Furthermore, the functional enrichment results of RNA-Seq combined with our previous data (Guo et al., 2018), suggest that a few dysregulated mRNAs are significantly enriched in the immune and inflammatory responses in either lupus PBMCs or CD4+ T cells, whereas certain mRNAs, which participate in NF-κB transcription factor activity, and antigen presentation by MHC II were found only in CD4+ T cells, parallel to the biological process of differently ac4C-acetylated peaks. The PPI network and GO analysis of all DEGs with ac4C modification indicate that they were involved in multiple essential processes. Therefore, we speculate that mRNA ac4C modification may be associated with pathogenic factors regulating SLE. Particularly, the GO analyses showed that only 26 specific hyper-up genes were associated with the pathogenesis of autoimmune diseases by regulating immune and inflammatory responses, and cytokine-mediated signaling pathways, which support the importance of ac4C modification in SLE. Moreover, we found that 14 specific genes out of 26 selected mRNAs are related to SLE, including USP18, GPX1, and RGL1. In light of the top scored network, 3 (USP18, GPX1, and RGL1) of the 26 selected mRNAs are intricately connected with the translational process. Therefore, we suspected that the three upregulated mRNAs with ac4C hyperacetylation in lupus CD4+ T cells were highly associated with SLE by regulating mRNA catabolic processes and translational initiation. Among the three common genes, GPX1 has been reported in lupus endothelial dysfunction (Huang et al., 2020). RGL1 has been identified as a novel target in inflammation-associated pathways of lymphocyte networks (Kirkby et al., 2014). In addition, USP18 DNA are differentially methylated in interferon-regulated genes in lupus T cells, directly suggesting a mechanism for type I interferon hyper-responsiveness in SLE (Coit et al., 2013). Furthermore, the relationship between USP18 DNA hypomethylated and USP18 RNA ac4C hyperacetylated in SLE should be explored in the future. It has been reported that engineered gain of USP18 decreases cancer growth by destabilizing growth-regulatory proteins (Mustachio et al., 2018), which suggests that USP18 may alter transcribed mRNA catabolic process and translational initiation to facilitate the pathogenesis of SLE. In contrast, a previous study has discovered that the engineered loss of USP18 increases ISGylation (François-Newton et al., 2011); therefore, upregulated USP18 might reduce ISGylation to inactivate the interferon response, implying the function of ac4C modification in SLE which should be identified in further studies. However, the development of SLE depends on integrated modulation of various genes rather than a single gene. Hence, USP18, GPX1, and RGL1 as they relate to SLE, may be potential ac4C-modified targets to explore the pathogenesis of SLE, which provides promising perspectives for additional study of ac4C-related pathogenic mechanisms. Although lower NAT10 expression directly resulted in lower levels of overall ac4C and hypoacetylated mRNAs in CD4+ T cells of SLE, we considered that other acetyltransferase(s) or integrated elements may also contribute to the hyperacetylated peaks. Based on the significance of GO analyses and a role of ac4C in the regulation of mRNA translation, it is necessary to further explore the mechanism of the 26 hyper-up mRNAs in SLE patients.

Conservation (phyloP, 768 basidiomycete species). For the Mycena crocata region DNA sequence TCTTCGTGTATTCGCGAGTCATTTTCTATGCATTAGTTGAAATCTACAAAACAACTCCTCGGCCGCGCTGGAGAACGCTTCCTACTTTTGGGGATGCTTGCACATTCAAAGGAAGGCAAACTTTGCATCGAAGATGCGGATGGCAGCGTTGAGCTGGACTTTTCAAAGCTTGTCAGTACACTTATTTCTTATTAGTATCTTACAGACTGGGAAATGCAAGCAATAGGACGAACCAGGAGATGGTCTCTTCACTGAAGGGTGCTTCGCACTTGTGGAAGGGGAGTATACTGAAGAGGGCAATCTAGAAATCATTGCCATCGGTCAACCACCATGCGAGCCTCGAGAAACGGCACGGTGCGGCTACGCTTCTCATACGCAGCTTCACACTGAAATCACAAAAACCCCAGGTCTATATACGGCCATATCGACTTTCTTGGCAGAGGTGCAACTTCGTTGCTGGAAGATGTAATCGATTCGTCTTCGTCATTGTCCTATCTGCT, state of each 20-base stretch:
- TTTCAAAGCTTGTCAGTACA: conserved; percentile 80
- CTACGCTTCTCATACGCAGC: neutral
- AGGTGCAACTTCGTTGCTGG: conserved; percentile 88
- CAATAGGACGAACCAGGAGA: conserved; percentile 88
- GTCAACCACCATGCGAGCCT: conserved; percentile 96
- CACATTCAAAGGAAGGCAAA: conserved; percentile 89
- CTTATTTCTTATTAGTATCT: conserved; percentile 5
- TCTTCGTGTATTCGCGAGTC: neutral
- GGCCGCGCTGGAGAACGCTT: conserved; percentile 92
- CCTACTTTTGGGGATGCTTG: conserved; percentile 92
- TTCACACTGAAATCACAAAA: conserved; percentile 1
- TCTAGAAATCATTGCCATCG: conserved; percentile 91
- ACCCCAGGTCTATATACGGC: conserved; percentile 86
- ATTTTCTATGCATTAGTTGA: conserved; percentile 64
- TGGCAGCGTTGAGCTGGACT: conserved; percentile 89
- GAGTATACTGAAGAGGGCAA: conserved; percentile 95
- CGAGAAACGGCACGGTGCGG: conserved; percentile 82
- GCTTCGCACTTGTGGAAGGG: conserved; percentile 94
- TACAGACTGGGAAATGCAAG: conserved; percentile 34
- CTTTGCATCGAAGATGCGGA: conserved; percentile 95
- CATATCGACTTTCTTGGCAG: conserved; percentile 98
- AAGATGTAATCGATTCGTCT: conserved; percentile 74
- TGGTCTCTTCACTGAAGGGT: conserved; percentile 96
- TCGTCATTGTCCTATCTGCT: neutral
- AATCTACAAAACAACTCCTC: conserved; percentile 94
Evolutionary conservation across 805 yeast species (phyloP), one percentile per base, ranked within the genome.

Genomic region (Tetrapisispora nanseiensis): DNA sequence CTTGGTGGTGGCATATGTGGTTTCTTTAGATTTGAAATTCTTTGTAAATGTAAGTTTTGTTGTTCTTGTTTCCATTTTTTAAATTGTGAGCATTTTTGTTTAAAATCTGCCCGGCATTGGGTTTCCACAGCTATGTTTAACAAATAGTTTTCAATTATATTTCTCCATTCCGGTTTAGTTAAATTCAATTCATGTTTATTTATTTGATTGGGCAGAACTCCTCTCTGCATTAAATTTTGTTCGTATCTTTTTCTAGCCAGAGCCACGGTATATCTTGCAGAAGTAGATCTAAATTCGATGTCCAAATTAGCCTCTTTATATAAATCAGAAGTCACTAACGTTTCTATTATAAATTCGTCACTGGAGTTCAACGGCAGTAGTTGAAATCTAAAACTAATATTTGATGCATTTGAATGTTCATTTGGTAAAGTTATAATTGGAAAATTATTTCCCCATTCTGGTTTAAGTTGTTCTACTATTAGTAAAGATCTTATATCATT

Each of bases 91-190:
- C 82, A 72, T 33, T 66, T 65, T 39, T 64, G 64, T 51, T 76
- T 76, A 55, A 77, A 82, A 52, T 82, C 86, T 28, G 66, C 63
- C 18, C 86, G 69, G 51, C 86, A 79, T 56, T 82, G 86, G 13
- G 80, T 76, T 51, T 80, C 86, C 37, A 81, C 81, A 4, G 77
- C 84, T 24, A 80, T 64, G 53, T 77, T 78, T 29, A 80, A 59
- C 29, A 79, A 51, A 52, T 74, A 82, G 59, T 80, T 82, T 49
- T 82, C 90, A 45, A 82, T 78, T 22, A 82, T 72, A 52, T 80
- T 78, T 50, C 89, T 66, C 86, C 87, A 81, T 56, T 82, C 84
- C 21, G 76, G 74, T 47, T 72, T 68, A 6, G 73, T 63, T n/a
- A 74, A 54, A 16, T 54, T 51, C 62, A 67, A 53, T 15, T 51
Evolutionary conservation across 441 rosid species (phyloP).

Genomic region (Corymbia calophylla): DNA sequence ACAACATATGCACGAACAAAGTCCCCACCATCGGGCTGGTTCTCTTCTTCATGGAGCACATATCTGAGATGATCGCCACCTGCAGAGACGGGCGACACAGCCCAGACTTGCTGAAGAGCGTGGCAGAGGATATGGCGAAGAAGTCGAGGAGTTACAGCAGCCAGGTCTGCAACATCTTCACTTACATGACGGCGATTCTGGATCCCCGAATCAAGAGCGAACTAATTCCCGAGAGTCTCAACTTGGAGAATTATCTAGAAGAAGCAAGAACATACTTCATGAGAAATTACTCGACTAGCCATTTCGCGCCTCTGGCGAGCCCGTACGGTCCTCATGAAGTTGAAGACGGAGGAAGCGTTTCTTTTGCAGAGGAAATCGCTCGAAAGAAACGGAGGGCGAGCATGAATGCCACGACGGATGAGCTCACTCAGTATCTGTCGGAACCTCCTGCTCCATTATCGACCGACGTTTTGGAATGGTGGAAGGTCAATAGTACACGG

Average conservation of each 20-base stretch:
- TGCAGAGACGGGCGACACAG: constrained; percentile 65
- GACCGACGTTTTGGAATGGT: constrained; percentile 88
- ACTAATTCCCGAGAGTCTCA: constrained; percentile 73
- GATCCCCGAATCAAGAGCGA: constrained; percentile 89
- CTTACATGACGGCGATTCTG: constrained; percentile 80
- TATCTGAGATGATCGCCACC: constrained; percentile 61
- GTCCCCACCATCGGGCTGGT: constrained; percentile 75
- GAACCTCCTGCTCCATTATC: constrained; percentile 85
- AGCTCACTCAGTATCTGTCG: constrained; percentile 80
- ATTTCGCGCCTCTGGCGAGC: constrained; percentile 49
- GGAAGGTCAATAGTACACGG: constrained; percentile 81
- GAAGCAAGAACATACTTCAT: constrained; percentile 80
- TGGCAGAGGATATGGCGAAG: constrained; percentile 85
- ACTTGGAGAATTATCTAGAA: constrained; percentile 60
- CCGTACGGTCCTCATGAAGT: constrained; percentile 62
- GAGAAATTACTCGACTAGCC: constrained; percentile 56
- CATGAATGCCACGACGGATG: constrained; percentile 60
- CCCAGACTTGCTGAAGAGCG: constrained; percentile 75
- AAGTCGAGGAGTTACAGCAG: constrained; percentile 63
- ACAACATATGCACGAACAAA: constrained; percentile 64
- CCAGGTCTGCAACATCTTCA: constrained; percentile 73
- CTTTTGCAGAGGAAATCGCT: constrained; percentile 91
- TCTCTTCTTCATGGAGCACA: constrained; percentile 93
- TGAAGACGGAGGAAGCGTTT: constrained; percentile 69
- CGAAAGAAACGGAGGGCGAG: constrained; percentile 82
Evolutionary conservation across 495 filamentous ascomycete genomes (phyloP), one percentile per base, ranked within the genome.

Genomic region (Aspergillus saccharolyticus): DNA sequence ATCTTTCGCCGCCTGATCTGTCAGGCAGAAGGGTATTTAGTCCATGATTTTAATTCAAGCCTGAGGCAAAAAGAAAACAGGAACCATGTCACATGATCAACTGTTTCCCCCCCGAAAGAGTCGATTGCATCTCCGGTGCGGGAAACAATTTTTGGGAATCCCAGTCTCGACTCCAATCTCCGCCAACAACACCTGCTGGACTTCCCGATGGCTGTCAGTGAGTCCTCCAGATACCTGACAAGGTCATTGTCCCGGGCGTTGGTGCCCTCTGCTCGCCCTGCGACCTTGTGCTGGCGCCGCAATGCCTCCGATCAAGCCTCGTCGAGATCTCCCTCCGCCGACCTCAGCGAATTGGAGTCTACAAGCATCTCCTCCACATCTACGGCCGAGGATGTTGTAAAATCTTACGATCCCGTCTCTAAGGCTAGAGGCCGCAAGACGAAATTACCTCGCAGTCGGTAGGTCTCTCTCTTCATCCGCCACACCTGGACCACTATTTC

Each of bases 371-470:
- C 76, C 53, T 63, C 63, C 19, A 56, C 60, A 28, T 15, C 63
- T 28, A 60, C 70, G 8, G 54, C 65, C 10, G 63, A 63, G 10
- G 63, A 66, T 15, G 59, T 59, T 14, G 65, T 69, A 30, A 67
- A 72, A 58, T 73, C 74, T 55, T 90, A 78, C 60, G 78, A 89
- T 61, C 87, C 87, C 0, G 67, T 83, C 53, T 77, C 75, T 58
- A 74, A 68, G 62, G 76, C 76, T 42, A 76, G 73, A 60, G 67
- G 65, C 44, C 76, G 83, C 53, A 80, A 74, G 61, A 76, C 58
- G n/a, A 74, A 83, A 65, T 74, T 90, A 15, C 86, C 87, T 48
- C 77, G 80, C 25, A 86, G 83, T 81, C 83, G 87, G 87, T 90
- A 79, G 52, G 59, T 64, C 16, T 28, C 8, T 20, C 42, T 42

Taken together, these observations suggest that ac4C modification may participate in mRNA metabolism processing in SLE, leading to the activation of immune cells and inflammatory responses. In particular, mRNA ac4C modification might positively affect mRNA stabilization by upregulating certain SLE-related genes. Therefore, we consider that mRNA ac4C modification may act as an effective factor regulating the pathogenesis of SLE. However, certain limitations were noted in this study, including the highly heterogeneous sample pool, relative small sample size and lack of mRNA ac4C modification with SLE disease severity. Subsequent research using a larger sample size is needed to further validate the global ac4C alterations, and to explore the association of mRNA ac4C modification with the clinical outcome (disease severity) in SLE. As the most abundant, prevalent, and functionally relevant internal modification of RNA in eukaryotic cells, the regulatory function of m6A or m5C should also be jointly analyzed with ac4C modification in SLE. Additionally, association analyses between ac4C acetylation and related components (including length and GC content) would be essential for further understanding the biological function of ac4C acetylation. Above all, the impact of the specific ac4C-modified mRNAs on SLE pathogenesis should be investigated in future studies.